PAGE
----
I have been wanting to write this article for some time now, but something always came up every week. Finally, it’s here! This will be a series, but this post will be like the executive summary (if you wish) to the series.
This article is born out of my relatively short experience as an early stage VC investor, writing business plans and pitch deck, working with entrepreneurs, building financial models for startups, trying to build a startup myself, as well as the experience of many other investors in this space. This list is not exhaustive and can be controversial as people have different opinion about the topic.
I have highlighted 9 reasons I believe most startups are not getting funded; so, let’s get into it;
- Elite Team/Founder – If you check the investment thesis of most VCs, they agree that they back teams not necessarily the ideas (at least on their websites). Most VCs don’t fund great ideas if they are not convinced that they are backing the right team to execute the idea. I personally have passed on 2 investments because of the team. Some VCs will invest in the opportunity, fire the founding team (I mean sack the founding team), then recruit a new team to execute the idea. This approach is largely hostile; hence most VCs rather decline an investment. Some other investors will listen to the idea, then fund a trusted entrepreneur to execute the project. Now, this is brutal. The point of this is that, irrespective of how low hanging the opportunity might be, I will still require a grade A team to execute it.
- Size of the Opportunity – VCs want to know how large the investment opportunity is. They need to be comfortable that the opportunity is significant enough for them to deploy resources to capture. That’s why some investors have thresholds. They need to be sure the opportunity is worth their time, energy and resources. You also have to understand the dynamics of the size of the VC’s Asset Under Management. For a VC with $50m AUM, a $500m opportunity might be good enough, but for SoftBank’s Vision Fund, $500m is a joke.
- Lack of Critical insights into consumers and their behavior – Entrepreneurs need to know that VCs are not necessarily experts in the field. So, if an Entrepreneur pitches me as an investor, I will like to appraise the entrepreneur’s understanding of its consumers. That is why most copycat models fail. You need to know who that customer is and why he will use your product. You need to know how this customer is currently addressing this challenge, the inefficiencies in the current model, why your solution is best for him, why he will take your solution and why he will pay for it (or how you will make money off it). You need to know why previous attempts to solve this problem has failed and why yours won’t. Superior unique customer insights will at least earn you a second meeting.
- Lack of critical insights into the Market – The worst point you will get to as an entrepreneur is when it appears that your investors know more about your industry than you. It sends a wrong vibe and gets the investor to the first point – This is not the right team, irrespective of how solid the idea might be. Notice I said, “Critical Insights”. Anyone can learn about an industry from Google. However, as an entrepreneur, you must have information that is not on Google. You must have “inside gist” not newspaper report.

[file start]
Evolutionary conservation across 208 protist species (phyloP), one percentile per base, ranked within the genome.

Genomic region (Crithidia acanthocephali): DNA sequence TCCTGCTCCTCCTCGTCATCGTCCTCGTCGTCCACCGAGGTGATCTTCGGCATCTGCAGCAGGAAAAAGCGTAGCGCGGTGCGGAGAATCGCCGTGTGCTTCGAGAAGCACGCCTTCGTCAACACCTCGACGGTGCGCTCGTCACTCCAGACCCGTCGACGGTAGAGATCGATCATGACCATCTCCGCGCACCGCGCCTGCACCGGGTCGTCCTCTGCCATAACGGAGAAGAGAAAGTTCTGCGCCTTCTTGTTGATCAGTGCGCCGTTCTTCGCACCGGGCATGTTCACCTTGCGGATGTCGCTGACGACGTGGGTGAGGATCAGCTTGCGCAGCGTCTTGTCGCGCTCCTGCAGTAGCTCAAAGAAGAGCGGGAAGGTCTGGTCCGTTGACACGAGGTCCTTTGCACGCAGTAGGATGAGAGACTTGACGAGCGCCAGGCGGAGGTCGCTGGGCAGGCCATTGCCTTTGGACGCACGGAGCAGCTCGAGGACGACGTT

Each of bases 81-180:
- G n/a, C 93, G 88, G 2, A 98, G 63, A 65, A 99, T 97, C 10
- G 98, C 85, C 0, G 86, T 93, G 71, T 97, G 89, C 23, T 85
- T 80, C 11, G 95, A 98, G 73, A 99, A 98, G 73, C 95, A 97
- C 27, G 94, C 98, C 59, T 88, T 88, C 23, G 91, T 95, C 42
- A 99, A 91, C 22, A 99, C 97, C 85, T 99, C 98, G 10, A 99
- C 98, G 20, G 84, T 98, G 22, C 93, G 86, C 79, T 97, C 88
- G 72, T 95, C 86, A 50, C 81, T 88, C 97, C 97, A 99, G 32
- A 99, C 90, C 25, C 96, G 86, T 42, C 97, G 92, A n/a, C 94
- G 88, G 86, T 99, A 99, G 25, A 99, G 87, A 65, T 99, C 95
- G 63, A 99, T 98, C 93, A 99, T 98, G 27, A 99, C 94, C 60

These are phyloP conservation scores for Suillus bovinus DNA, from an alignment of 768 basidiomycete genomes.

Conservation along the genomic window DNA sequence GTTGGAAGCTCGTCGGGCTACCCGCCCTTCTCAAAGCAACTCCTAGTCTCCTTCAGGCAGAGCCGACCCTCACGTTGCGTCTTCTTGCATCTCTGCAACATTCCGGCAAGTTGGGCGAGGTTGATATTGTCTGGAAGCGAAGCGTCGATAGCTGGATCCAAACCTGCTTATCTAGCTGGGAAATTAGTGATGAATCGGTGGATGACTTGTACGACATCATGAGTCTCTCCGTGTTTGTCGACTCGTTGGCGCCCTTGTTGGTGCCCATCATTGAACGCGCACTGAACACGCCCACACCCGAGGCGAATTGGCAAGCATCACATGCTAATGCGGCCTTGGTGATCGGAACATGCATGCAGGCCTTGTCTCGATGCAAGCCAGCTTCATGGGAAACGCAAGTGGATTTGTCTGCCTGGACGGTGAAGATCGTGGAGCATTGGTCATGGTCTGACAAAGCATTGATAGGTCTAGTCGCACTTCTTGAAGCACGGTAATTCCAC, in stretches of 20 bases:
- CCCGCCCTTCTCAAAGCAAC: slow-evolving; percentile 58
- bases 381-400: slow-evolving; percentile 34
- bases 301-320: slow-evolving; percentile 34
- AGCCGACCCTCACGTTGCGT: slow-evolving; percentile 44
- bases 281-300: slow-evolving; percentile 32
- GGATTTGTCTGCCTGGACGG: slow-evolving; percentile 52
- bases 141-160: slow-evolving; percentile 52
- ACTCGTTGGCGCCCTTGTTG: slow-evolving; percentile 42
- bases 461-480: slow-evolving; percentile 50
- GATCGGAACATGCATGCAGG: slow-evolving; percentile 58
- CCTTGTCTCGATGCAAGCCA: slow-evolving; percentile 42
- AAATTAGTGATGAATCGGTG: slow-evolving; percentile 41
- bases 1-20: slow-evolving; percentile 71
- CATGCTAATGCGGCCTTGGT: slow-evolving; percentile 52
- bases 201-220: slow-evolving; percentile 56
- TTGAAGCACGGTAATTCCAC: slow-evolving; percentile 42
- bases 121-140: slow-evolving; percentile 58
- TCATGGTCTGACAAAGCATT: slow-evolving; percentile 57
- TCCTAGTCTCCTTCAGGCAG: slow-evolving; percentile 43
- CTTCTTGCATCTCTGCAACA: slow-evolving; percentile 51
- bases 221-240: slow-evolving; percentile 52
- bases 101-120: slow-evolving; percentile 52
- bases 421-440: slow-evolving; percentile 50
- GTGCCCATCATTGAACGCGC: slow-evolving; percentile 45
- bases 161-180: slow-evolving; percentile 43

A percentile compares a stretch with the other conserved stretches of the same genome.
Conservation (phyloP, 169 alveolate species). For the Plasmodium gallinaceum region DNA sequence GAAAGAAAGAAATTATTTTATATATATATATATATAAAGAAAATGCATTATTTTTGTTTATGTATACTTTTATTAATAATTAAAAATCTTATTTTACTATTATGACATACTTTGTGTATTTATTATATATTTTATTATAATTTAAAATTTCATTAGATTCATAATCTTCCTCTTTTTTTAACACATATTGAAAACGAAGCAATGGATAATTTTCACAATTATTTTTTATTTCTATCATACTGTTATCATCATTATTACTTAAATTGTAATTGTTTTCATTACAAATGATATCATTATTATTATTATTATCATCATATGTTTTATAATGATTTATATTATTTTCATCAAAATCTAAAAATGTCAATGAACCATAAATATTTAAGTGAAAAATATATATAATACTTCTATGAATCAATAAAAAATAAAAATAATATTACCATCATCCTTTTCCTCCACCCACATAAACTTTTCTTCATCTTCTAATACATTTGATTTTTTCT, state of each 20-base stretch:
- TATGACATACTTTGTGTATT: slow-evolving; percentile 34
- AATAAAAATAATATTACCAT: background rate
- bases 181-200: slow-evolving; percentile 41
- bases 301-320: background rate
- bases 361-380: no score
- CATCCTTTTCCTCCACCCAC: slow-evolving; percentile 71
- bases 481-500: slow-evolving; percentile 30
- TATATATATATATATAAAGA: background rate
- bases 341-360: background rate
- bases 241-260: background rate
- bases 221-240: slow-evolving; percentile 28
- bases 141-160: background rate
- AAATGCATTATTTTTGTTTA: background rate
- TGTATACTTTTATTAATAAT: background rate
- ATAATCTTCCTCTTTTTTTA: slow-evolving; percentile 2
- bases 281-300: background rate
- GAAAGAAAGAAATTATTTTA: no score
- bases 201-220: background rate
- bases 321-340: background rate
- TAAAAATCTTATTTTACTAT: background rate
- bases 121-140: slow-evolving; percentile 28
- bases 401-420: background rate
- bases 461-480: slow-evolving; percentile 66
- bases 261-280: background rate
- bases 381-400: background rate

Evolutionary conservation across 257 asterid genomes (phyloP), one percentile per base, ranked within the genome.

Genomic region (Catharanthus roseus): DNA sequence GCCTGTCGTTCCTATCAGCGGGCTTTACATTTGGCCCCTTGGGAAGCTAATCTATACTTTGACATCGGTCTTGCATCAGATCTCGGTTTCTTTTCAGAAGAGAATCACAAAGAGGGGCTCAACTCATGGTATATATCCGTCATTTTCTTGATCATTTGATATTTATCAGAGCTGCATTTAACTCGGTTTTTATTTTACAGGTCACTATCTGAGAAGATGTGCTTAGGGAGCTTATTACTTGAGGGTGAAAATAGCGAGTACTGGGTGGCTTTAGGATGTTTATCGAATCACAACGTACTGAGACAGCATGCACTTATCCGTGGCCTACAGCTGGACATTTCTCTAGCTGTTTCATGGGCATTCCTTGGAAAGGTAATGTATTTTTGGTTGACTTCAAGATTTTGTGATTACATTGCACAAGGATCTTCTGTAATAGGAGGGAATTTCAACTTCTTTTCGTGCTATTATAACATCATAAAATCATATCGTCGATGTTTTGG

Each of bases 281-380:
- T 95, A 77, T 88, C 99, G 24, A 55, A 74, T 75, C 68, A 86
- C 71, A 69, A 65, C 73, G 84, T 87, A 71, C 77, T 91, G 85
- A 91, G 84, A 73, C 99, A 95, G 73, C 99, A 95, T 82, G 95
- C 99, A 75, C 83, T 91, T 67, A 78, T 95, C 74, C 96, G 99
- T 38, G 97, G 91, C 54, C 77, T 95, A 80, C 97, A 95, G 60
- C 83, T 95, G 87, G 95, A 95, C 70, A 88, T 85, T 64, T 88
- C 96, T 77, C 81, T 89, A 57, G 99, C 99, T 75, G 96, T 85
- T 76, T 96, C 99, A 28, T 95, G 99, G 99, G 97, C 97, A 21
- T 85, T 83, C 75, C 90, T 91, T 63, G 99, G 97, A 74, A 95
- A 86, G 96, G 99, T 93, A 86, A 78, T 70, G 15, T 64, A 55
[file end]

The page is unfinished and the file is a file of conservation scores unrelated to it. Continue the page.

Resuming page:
- Little or No Traction – Before you talk to an investor, you should have (at the minimum) a prototype of your product, designed with help of the end-user. Better still, you should have traction. 500 downloads in 1 week, 10k monthly active users, 20% paying customers etc. You should have a story to tell. And something to show! Not just ideas and your plan etc. VCs are doubters, you must convince them and demonstrate that your product will work.
- Little or No learnings from Past mistake – VCs want to know; “how did you arrive at this product, strategy and approach?”. VCs want to know what you have tried, and how it failed, what you learnt and how you restarted and how it didn’t catch on and how you added this and added that and the feedbacks you got and how you incorporated the feedbacks and how your server crashed and how you changed your marketing speak etc. VCs are interested in all of those. They need to be convinced that you know what you are doing.
- Motive of the founders for building the venture – Why are you doing this and not that? They need to be convinced that you are committed to solving this problem even if your current solution fails. They need to know that your conviction is strong enough to keep you fighting even when things are going south. They need to know that you are in here for the long haul! They need to know that you think, eat, dream, sleep, work this dream. It is what you live for. They need to see the commitment in your eyes, then they can back you.
- Tech for Tech Sake – What problem are you solving. We know that there are a lot of programmers looking to hit the jackpot, hence they will build anything just because they can. VCs will need to know that you are not just building a product just because you can, you must think about the problem you’re solving and the business you are building. It’s not just about building tech.
- Valuation – You need to have a realistic valuation. Then the question is; what is realistic? Valuation is largely skewed based on the forces of demand and supply. If VCs are competing to get on any deal, then the deal becomes a lot more competitive. Hence, to shore up your valuation, you must have an impressive business case that VCs are willing to fund.
Barring any breaking news during the week, I will continue next week by doing an in-depth analysis of these points week after week.